Published: Wed, May 24, 2017
Worldwide | By Gretchen Simon

China's credit rating downgraded over debt concerns

China's yuan currency in the offshore market CNH=D3 dipped almost 0.1 percent against the USA dollar after the ratings agency announced its decision.

"While ongoing progress on reforms is likely to transform the economy and financial system over time, it is not likely to prevent a further material rise in economy-wide debt, and the consequent increase in contingent liabilities for the government", it said. Total outstanding credit climbed to about 260 per cent of GDP by the end of 2016, up from 160 per cent in 2008, according to Bloomberg Intelligence.

The move could lead to a rise in the cost of borrowing for the Chinese government and state-owned enterprises. Moody's said it expects China's economic growth potential to decline to around 5 percent over the next five years because of three reasons.

It said that the recent focus on capital outflows has constrained the development of domestic capital markets by restricting the cross-border flows of capital.

It noted that the financial sector remained under-developed despite recent reforms.

Those warnings were followed by the International Monetary Fund which in October 2016 said China urgently needs a plan to address a build up of corporate debt that is manageable and that the window to address it "closing quickly".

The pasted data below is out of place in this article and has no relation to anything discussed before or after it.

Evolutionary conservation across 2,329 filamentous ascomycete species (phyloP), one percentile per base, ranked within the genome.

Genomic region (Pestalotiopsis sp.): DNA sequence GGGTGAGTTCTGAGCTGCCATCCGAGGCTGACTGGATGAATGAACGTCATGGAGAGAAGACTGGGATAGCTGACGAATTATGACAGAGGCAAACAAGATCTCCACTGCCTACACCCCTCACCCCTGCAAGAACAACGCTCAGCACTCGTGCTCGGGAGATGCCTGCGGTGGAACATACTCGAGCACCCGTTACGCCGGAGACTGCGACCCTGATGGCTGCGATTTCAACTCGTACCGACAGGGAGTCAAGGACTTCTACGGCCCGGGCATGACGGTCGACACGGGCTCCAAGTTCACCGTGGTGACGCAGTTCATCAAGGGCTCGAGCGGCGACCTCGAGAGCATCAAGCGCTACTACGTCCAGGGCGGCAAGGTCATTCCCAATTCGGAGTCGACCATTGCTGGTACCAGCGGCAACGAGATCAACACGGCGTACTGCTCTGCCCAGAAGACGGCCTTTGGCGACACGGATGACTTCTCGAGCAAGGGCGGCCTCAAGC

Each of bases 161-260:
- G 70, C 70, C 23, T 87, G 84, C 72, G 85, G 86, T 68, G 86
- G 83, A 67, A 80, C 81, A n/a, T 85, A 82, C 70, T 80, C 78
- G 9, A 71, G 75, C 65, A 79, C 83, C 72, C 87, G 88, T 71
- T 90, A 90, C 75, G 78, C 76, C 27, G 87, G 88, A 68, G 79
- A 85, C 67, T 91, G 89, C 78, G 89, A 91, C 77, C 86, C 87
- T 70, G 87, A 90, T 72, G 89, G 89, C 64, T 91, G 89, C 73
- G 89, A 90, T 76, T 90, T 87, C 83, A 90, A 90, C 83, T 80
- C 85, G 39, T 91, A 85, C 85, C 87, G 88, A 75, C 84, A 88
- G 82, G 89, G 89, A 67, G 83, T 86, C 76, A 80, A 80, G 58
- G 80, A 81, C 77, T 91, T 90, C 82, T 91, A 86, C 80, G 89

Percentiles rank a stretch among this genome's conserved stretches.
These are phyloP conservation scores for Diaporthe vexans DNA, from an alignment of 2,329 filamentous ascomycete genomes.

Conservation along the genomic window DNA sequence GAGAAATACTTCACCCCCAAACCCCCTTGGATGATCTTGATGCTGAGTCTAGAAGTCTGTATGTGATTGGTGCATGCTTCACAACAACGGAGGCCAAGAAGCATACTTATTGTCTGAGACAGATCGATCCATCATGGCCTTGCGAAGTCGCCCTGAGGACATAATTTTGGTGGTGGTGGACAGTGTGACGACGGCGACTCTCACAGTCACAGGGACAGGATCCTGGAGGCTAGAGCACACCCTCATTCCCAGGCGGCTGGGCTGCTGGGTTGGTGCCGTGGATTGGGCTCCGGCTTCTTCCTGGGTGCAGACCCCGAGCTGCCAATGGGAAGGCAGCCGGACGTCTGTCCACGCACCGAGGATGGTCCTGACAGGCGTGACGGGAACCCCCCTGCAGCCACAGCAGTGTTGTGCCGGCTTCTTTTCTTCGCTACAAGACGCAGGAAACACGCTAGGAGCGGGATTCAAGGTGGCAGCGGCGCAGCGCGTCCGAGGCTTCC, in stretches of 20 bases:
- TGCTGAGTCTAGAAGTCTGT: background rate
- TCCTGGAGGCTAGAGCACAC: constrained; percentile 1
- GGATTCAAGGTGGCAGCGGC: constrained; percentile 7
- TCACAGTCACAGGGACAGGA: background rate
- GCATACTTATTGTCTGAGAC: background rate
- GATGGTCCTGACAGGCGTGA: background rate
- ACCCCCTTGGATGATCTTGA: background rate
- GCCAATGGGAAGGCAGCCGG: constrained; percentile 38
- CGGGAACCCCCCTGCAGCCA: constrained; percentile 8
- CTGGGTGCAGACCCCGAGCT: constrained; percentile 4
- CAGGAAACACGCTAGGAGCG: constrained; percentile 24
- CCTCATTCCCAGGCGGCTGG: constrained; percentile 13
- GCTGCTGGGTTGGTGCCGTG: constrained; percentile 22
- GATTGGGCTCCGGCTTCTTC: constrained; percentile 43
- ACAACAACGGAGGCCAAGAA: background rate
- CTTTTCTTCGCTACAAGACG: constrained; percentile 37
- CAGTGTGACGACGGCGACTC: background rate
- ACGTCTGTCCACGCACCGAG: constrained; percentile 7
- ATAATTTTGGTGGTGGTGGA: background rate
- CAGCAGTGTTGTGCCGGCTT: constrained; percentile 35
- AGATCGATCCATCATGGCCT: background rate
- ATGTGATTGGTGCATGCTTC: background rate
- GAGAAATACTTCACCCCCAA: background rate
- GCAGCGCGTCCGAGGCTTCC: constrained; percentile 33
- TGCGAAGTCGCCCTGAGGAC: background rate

But Moody's shifted to a stable outlook, from negative, citing balanced risks.

Tornado watch issued for area
Along with the tornado watch, severe storms and heavy rain are possible in the area through Wednesday, according to the NWS. A Tornado Watch means conditions are favorable for tornadoes and severe thunderstorms in and close to the watch area.

The government's control of much of the economy, the financial system and cross-border capital flows offers the ability to maintain stability in the near term, Moody's said.

SHANGHAI May 24 Moody's Investors Services has no specific timetable for re-visiting China's rating after its downgrade on Wednesday, but would monitor conditions on a regular basis, said Marie Diron, associate managing director of Moody's Sovereign Risk Group. S&P's AA- rating is one notch above both Moody's and Fitch Ratings' A+ rating.

"This news is a clear China negative in our view (even though the rationale for the downgrade contained nothing new)", Macquarie said in a note on Wednesday.

The Aussie fell as much as 0.3 percent to $0.7455 while the yuan slipped to 6.8901 per US dollar, 0.1 percent below late USA levels after Moody's downgraded China to A1 from AA3.

"The timing of the downgrade came as a surprise", said Sandra Chow, senior analyst at CreditSights in Singapore.

"Everyone on the planet has flagged the risk of Chinese debt and the risk that is associated with the current policymakers' strategy and attempt to deleverage".

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